The first chapter of the completed novel Jo, the hard story of a girl.

My name is Jolene Allston, and I believed I could make of myself whatever I wanted. My story starts far from the marsh and more than at least one life ago, on a day when I was fourteen. The yellow bus let me off at the rutted drive to the shack my mother and father rented. I stood at the side of the road and looked at the roof patched with shingle roll and tar and set my face against it.

I walked to my home. The autumn wind was moving willow oak, yellow pine and sycamore at the edges of the fields. I sat on the good side of the porch, took a book from my bag and leaned against the dirty clapboard. I looked away from the house, toward the stubble corn and the trees beyond.

 My father emerged from the falling-down shed he called his garage. He was not a shade-tree mechanic, because there was no tree beside the shed or house. We burned in summer. He did not have his old car up on cinder blocks—it lay dead on stumps of grease- and resin-stained pine. I watched him go about his business in his ripped jump suit, a red bandanna tied around his head. He spat a stream of tobacco juice into the dirt. Both he and my mother had black teeth. I could not stand to see them smile.

My father always wanted nice cars, ordered specialty magazines about them, knew the specifications of his favorites, but he drove old cars and poured money into them. Every month he overhauled an old Ford or Dodge in the dirt yard. He’d buy a salvage engine, talk about what a good engine it would be, and bolt it into its compartment. A month later it would seize tight, and after a day filled with curse words and white smoke the corpse would be dragged down a dirt road into timber company land and abandoned. Within a week a similar carcass would take its place beside our house, and the failed treatment would begin again. He thought he was beating the system by keeping old cars going. He loved the idea of beating the system.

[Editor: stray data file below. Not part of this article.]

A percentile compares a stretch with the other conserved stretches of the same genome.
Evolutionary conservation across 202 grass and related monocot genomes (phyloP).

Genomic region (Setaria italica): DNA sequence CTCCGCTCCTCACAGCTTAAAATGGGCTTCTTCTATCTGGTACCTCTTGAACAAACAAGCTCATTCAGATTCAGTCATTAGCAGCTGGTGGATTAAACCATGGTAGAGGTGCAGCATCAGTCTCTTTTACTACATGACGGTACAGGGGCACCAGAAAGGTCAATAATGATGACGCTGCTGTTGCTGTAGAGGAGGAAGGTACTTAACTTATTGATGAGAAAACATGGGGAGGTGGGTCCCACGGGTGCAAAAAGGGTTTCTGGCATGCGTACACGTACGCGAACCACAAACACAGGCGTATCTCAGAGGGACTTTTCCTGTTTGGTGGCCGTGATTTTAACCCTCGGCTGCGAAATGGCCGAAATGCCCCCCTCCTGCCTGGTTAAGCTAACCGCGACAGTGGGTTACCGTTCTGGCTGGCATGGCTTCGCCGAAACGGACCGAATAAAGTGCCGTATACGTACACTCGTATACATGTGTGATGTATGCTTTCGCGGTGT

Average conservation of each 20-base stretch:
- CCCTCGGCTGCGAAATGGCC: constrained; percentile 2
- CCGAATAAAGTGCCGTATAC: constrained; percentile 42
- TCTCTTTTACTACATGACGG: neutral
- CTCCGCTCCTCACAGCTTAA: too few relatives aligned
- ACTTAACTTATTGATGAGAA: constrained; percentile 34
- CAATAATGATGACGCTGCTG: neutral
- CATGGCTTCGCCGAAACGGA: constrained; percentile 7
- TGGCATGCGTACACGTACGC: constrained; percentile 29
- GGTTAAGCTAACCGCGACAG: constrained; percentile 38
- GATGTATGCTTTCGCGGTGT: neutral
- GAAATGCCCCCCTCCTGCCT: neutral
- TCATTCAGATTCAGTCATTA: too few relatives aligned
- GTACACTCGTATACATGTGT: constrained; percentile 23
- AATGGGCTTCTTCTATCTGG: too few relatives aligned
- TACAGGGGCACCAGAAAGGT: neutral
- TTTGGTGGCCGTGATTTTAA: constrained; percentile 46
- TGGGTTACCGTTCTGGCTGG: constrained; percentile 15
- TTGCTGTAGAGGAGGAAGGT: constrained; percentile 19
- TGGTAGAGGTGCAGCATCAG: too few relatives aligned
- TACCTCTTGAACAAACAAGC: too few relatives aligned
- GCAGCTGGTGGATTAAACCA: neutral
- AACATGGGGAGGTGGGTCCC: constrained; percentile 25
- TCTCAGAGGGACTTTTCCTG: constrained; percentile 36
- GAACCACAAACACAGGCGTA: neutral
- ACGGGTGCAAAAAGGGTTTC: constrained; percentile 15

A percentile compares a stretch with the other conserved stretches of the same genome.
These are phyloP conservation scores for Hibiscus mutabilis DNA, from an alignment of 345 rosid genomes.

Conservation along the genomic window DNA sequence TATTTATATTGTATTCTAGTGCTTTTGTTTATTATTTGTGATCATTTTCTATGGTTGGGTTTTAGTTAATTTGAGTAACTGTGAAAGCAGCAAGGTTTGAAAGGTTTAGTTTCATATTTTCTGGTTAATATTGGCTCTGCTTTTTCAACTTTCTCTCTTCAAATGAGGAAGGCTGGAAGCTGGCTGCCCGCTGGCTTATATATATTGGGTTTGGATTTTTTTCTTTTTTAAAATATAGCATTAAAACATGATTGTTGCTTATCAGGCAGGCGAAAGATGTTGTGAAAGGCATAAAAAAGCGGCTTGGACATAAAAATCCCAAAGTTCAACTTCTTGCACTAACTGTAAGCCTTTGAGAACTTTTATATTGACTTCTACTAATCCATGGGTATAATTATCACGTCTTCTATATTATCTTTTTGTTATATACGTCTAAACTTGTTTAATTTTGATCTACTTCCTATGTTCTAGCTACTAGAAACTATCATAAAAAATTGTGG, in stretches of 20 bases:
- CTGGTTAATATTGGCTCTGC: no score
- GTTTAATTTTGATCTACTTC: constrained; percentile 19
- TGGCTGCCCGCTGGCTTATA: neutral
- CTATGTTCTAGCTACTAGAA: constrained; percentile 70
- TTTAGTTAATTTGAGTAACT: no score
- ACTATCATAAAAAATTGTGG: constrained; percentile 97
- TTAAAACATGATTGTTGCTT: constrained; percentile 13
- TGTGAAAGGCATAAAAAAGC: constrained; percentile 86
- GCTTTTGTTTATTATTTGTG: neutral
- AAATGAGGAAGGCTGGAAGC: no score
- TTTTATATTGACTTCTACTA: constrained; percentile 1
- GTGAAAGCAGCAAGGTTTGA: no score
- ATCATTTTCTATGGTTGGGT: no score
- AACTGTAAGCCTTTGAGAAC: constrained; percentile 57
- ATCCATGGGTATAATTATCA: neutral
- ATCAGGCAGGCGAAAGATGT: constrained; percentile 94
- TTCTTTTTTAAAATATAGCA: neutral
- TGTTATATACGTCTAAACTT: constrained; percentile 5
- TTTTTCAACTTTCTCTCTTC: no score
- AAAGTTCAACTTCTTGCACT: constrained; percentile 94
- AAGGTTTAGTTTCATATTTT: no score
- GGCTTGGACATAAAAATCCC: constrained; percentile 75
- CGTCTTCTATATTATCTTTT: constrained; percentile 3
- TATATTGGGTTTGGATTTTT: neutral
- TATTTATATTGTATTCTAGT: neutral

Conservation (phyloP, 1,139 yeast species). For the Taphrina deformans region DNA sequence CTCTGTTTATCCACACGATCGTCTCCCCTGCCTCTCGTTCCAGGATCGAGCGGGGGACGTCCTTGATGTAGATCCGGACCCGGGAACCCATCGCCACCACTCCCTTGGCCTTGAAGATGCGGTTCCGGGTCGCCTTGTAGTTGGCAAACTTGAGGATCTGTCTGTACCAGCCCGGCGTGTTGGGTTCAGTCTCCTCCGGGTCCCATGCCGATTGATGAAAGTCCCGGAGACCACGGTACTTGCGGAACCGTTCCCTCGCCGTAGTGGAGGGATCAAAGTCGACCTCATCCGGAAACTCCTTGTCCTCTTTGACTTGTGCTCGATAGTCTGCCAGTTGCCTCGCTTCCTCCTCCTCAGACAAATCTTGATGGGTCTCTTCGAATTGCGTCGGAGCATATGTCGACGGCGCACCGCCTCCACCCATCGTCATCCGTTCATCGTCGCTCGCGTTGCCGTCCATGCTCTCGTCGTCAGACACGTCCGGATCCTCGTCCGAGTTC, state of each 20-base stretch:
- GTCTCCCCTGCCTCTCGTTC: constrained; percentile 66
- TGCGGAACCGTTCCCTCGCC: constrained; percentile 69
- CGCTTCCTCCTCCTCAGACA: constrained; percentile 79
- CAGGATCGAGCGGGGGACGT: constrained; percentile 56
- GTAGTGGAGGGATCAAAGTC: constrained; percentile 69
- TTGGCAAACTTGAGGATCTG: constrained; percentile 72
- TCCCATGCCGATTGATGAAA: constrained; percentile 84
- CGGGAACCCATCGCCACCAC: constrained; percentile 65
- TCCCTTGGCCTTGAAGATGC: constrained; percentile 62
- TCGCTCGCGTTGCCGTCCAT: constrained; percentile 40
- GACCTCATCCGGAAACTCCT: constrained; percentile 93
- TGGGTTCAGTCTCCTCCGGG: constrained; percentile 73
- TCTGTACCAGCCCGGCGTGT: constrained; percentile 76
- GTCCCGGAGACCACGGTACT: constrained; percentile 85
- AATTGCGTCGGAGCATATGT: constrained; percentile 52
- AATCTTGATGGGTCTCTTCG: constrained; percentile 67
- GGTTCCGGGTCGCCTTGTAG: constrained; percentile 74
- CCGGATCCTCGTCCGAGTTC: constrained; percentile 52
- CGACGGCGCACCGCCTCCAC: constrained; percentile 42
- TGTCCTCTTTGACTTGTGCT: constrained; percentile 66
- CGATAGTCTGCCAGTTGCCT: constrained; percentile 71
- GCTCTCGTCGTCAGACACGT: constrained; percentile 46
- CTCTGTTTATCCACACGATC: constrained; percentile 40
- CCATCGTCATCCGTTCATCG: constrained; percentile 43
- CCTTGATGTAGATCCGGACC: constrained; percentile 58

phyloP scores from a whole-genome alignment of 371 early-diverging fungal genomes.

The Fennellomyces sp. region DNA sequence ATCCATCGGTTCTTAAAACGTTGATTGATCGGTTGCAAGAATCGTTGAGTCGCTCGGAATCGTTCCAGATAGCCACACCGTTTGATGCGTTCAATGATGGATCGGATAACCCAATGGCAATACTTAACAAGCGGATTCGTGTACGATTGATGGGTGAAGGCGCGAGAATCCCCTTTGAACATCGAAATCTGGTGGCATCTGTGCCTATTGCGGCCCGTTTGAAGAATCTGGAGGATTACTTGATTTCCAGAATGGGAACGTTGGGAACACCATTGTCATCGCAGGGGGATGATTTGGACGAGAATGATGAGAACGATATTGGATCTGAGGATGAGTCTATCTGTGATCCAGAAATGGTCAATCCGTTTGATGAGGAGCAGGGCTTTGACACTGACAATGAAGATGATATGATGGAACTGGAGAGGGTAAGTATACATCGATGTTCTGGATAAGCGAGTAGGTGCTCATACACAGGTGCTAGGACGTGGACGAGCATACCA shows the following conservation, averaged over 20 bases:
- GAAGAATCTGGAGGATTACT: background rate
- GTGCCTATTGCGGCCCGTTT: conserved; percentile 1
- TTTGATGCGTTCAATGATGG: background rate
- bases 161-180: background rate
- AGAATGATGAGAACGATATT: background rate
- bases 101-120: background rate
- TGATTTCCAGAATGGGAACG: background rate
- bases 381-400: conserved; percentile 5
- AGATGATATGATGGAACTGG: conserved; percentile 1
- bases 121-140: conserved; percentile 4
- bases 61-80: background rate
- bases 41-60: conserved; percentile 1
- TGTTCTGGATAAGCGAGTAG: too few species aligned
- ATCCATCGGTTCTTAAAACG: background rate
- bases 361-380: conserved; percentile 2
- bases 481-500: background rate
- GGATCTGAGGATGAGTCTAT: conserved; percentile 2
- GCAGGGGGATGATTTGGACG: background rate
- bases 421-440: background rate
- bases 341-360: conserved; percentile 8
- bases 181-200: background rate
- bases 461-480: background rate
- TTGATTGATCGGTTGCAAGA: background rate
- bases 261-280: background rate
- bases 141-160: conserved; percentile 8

He had a carburetor in his hand. I didn’t know if it was one he’d just fixed or one that needed fixing. There wasn’t much difference. He stared into the dark hole of the engine compartment, then turned my way to spit, saw me, made a quarter turn to spit away, wiped his mouth on a dirty blue-gray sleeve and said, “Reading again?”

I said, “I am.”

He stared at me.

“You working on that car?” I asked.

He nodded seriously. Cars were serious matters. “Jimmy Jackson sold me a carb, but it’s the wrong year.”

He contemplated this dilemma for several seconds.

I said, “Why don’t you save your money and make a down payment on a good car like you always said you wanted? Your payments wouldn’t be any more than the money you waste every month on parts that fall out the bottom as soon as you put them in.”

This was sacrilege and I knew it.

He said, “Don’t get smart, girl.” That was our family’s motto: don’t get smart. Then he walked away.